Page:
Former AstraZeneca executive Luke Miels will start his new job at crosstown rival GlaxoSmithKline in a few weeks, but the path between is littered with accusations and retorts that illustrate how personal and nasty the defection of a top executive can be.
AstraZeneca accused Miels of misusing confidential info and documents to win the top pharma job at GSK, while Miels claimed his former mentor, AstraZeneca CEO Pascal Soriot, took his decision personally and threatened him over his visa when he turned down a counteroffer to stay, reported The Times, citing court documents it obtained.
The two met at the former Aventis in 2003, The Times reports, and then Miels followed Soriot to Roche and then to AstraZeneca, where Miels rose to the position of VP of European pharma. So at an April meeting, several months after Miels gave notice, things allegedly got personal. At that point, GSK and Miels had indicated he would assume his new role on July 10 while AstraZeneca contended he had to wait for a year to join a rival.
Miels contended that Soriot got “agitated” and reminded him “that the work visa permitting him and his family to live in the UK had been sponsored by the claimant. This was a threat by Mr Soriot which was intended to, and did, unsettle Mr Miels,” The Times reports, citing documents from the litigation.
Miels’s attorneys also argued that AstraZeneca was in no position to complain about him using some AstraZeneca documents in his job negotiations since AstraZeneca had shared confidential info with Soriot before he left Roche.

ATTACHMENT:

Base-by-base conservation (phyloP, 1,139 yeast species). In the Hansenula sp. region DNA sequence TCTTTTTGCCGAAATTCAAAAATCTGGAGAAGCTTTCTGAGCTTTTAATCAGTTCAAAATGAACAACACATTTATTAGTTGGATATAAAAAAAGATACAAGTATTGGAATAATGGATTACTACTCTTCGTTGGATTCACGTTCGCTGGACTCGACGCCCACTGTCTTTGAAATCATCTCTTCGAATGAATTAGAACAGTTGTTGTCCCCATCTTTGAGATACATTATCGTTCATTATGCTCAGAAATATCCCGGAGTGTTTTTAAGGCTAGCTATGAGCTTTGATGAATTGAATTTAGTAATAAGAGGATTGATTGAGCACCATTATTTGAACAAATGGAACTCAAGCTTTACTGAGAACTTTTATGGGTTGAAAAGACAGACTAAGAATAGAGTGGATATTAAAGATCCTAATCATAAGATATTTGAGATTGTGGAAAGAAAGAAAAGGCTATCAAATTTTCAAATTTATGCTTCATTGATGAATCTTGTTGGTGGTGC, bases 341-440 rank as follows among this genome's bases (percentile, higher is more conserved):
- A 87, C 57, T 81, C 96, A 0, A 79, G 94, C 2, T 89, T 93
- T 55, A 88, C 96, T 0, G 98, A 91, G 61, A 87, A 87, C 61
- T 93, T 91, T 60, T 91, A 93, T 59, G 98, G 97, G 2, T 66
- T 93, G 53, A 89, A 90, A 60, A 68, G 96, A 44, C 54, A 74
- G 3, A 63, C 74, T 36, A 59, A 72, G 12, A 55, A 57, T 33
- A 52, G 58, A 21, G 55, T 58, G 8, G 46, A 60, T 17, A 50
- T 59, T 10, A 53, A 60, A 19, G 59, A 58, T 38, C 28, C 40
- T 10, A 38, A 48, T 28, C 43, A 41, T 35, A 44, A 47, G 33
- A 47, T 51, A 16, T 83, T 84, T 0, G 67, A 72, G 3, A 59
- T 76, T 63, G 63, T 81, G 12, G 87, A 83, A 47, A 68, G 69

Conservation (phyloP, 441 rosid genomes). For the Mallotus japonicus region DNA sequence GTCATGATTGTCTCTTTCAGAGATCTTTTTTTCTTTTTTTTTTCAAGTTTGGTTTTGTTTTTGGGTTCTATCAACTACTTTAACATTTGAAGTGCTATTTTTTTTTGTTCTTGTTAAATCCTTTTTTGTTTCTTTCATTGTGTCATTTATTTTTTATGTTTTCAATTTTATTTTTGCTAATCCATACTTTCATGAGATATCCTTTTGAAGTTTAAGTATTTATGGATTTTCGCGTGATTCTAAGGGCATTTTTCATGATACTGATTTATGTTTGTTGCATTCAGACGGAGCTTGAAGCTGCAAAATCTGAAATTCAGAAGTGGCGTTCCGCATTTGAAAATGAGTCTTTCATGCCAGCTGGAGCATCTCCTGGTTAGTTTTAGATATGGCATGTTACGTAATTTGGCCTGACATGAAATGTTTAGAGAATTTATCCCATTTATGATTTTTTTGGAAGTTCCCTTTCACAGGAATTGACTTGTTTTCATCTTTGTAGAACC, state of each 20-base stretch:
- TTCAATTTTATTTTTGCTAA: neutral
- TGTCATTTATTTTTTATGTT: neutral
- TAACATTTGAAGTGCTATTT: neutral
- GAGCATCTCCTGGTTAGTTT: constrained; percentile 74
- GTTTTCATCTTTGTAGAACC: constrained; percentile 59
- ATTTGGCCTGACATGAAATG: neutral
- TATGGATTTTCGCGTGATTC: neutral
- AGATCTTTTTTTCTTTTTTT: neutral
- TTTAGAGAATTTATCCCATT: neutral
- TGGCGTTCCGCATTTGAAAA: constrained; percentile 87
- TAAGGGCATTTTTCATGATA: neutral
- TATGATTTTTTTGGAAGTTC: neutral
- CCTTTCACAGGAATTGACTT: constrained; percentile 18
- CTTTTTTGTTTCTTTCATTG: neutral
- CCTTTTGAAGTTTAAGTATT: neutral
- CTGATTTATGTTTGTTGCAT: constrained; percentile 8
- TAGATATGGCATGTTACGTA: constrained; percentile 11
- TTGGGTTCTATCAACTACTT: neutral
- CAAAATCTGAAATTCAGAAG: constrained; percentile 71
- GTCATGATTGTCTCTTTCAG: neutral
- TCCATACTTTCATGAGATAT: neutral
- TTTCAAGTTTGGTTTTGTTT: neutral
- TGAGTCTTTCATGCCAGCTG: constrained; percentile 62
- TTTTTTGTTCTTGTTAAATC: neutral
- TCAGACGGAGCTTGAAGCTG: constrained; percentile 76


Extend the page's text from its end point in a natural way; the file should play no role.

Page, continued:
AstraZeneca denied the “hyperbolic allegations” that Soriot threatened to punish Miels. The two fierce competitors reached a settlement last month that allows Miels to start at GSK in early September.
His departure does come at a pivotal point for both companies. AstraZeneca is being closely watched by investors who want to know if Soriot will finally be able to show that his rejection of a $120 billion buyout by Pfizer and a bet on the company’s pipeline were smart moves.
GSK is facing its own uncertainties as new CEO Emma Walmsley has taken over from Andrew Witty, who departed in April. Today, GSK shares were battered after Citigroup forecast an earning his of up to 9% and downgraded the stock to neutral from buy because of what it sees as a threat to GSK’s HIV business from a new treatment being developed by Merck.